Evaluating the Potential Role of Ibrutinib in Patients With Hairy Cell Leukemia

November 16, 2019
Kerry Rogers, MD

Kerry Rogers, MD, discusses the rationale for evaluating ibrutinib in patients with hairy cell leukemia in the phase II trial.

Kerry Rogers, MD, assistant professor at the Ohio State University Comprehensive Cancer Center, discusses the rationale for evaluating ibrutinib (Imbruvica) in patients with hairy cell leukemia in the phase II trial (NCT01841723).

Ibrutinib is an oral targeted inhibitor of BTK, which has been an important target in hematologic malignancies and the agent has been approved by the FDA in 4 different B-cell malignancies. Rogers notes that patients with hairy cell leukemia who do not respond to purine nucleoside analogs (PNAs) represent an unmet need. This subset of patients includes thosewhono longer benefit from PNA or are not benefiting as much as physicians would like to see.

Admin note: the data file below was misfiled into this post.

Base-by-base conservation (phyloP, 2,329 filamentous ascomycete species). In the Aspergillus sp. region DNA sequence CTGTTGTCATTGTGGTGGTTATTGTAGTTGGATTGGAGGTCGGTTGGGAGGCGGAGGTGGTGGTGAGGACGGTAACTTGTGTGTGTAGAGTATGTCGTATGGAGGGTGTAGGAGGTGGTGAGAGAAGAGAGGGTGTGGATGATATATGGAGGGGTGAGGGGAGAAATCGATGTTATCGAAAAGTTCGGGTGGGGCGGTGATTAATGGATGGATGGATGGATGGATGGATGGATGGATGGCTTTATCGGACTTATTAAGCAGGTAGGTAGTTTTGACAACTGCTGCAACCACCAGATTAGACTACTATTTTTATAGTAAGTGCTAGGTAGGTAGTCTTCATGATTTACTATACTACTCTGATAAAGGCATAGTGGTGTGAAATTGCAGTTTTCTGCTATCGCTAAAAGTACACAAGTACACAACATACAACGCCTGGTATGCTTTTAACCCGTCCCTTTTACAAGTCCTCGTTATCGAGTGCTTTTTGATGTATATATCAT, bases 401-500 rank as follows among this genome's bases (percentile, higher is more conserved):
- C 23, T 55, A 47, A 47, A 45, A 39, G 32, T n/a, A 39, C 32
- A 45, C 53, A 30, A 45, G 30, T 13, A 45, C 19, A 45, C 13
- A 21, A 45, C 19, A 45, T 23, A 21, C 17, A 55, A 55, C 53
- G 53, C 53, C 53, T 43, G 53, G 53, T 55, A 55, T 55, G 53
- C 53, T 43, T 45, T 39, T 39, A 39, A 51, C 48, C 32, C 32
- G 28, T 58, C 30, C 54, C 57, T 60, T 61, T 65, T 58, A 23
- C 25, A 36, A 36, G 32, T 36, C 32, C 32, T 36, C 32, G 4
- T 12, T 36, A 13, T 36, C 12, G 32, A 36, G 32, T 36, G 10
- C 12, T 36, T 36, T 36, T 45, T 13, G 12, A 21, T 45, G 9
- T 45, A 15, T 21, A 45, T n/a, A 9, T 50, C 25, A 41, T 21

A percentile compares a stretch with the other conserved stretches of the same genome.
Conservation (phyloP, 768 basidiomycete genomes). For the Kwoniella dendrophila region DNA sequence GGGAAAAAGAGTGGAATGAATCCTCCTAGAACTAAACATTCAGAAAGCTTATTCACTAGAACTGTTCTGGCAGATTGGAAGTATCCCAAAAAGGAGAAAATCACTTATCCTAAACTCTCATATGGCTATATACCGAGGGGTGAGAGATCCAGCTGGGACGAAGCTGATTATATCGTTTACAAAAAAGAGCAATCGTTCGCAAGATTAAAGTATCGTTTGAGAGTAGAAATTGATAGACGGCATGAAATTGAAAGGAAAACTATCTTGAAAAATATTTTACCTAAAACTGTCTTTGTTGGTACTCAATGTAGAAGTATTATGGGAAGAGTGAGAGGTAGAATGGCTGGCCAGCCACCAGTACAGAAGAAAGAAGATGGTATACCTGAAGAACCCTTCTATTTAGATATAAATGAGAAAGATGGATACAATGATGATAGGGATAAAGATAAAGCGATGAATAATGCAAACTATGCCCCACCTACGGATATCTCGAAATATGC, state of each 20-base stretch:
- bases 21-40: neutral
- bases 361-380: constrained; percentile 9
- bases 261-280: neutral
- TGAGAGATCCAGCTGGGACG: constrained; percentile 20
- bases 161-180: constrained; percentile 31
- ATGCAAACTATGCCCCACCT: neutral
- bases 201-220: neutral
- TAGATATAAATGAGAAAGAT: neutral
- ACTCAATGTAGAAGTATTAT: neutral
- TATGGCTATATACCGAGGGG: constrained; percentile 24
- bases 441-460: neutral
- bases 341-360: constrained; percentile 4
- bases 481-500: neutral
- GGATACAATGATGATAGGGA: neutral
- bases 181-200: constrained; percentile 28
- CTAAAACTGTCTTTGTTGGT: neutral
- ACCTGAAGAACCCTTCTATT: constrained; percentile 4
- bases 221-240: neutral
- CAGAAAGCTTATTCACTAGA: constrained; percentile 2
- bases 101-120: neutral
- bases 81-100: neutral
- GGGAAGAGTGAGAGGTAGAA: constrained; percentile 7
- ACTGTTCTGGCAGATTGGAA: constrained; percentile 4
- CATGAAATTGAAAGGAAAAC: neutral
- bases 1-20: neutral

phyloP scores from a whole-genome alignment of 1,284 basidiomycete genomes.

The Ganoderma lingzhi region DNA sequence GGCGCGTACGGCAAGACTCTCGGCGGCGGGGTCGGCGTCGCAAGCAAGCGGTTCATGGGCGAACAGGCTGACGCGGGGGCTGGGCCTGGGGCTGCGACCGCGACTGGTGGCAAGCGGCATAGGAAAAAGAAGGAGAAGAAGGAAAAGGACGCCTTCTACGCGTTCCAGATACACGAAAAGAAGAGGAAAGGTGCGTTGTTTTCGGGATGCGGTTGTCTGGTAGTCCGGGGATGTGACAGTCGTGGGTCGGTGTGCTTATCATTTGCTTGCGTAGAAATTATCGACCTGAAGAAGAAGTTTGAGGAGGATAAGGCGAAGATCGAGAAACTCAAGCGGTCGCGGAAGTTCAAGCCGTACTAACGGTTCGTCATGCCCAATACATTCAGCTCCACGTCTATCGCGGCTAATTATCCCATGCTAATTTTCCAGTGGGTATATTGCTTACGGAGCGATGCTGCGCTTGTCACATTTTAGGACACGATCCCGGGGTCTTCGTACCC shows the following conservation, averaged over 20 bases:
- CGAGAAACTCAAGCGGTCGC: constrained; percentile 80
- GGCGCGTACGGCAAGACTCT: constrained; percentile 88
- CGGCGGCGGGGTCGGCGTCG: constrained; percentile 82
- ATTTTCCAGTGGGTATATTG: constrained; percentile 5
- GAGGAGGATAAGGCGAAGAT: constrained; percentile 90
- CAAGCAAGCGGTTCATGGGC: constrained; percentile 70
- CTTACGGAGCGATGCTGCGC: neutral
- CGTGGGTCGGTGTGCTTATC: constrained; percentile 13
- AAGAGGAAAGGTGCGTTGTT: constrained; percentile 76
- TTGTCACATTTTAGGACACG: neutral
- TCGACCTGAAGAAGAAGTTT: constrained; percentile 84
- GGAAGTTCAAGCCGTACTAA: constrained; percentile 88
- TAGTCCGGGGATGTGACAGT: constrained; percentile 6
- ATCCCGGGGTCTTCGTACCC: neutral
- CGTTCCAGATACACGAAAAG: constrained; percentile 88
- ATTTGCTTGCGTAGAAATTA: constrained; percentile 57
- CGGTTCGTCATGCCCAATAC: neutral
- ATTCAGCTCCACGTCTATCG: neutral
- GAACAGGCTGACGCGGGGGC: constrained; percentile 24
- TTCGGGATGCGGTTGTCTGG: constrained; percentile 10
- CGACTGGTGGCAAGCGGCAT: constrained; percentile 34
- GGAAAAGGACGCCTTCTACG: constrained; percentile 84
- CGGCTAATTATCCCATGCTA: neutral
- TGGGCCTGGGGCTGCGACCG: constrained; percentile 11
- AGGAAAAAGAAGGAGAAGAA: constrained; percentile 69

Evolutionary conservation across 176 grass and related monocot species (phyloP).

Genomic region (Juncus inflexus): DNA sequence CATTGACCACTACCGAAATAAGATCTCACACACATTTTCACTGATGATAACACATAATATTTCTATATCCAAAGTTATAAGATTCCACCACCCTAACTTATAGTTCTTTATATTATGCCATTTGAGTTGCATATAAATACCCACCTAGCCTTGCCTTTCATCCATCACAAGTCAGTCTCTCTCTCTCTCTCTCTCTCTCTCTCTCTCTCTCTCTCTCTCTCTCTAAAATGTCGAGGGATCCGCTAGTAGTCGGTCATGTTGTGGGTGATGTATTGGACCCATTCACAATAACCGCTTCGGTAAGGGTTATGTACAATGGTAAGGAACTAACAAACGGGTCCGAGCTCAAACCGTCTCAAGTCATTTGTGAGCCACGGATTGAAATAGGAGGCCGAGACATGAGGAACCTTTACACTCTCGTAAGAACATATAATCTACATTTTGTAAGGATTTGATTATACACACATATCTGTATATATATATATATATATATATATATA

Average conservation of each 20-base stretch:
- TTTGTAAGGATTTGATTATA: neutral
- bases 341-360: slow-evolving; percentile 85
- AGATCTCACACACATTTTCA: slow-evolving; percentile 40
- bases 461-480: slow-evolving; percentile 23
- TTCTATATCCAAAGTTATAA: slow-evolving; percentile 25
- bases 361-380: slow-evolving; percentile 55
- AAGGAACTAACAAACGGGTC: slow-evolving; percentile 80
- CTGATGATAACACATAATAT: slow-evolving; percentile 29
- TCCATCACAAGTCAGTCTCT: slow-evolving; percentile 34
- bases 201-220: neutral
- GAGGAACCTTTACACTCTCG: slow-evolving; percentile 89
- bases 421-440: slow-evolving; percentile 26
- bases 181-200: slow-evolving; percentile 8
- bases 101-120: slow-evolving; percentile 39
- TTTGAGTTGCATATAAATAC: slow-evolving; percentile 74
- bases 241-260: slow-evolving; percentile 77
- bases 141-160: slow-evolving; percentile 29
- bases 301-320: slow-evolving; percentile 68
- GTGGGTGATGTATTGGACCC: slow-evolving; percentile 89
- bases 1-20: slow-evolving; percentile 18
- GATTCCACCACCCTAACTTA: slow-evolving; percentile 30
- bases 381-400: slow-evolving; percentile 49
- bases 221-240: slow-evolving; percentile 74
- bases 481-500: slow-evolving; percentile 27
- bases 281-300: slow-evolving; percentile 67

Because many therapies that work in chronic lymphocytic leukemia (CLL) and other B-cell cancers work for the treatment of patients with hairy cell leukemia, investigators sought out to evaluate ibrutinib in this patient population as well. Rogers says, CLL and hairy cell leukemia, in particular, have some overlap in terms of therapies that work for these patients. Ibrutinib is both available and potentially effective for patients who may not benefit from chemotherapy, which is why investigators chose this agent to be evaluated in hairy cell leukemia.